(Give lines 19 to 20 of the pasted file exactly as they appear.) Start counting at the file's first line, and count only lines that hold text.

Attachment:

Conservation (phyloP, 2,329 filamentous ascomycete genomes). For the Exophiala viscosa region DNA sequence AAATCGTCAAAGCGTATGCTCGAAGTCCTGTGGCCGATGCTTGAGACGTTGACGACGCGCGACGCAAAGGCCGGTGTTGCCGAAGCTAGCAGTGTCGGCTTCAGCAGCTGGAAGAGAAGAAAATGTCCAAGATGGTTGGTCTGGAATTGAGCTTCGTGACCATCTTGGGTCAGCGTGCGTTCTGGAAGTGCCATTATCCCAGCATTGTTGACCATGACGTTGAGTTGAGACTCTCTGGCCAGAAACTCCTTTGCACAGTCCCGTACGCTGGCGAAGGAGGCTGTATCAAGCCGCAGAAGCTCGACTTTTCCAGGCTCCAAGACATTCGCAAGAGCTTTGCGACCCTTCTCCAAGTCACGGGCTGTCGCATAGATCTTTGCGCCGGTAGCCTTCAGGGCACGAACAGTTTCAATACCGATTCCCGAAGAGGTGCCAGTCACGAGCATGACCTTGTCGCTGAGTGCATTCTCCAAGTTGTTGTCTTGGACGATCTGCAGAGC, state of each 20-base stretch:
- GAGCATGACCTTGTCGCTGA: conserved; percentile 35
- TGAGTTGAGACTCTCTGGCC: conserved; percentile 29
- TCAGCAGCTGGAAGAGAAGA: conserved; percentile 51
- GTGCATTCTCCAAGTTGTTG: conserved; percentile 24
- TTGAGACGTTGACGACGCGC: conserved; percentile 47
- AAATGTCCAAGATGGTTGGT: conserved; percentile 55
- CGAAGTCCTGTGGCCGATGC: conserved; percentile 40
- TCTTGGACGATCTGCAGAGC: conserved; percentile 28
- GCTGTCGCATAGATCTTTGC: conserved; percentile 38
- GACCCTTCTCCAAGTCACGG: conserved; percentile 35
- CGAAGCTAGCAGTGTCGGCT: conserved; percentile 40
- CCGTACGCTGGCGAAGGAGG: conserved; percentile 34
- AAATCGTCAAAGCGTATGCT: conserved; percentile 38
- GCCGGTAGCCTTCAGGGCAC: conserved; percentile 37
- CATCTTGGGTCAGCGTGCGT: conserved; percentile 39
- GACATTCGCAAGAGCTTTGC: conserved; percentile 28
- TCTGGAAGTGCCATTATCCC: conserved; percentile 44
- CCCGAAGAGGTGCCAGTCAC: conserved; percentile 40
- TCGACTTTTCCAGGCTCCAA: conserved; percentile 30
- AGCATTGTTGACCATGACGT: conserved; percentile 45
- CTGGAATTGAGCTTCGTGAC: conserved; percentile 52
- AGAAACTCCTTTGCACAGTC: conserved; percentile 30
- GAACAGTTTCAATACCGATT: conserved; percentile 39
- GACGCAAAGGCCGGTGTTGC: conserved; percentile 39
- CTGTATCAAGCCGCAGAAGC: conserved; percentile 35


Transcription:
- CCCGAAGAGGTGCCAGTCAC: conserved; percentile 40
- TCGACTTTTCCAGGCTCCAA: conserved; percentile 30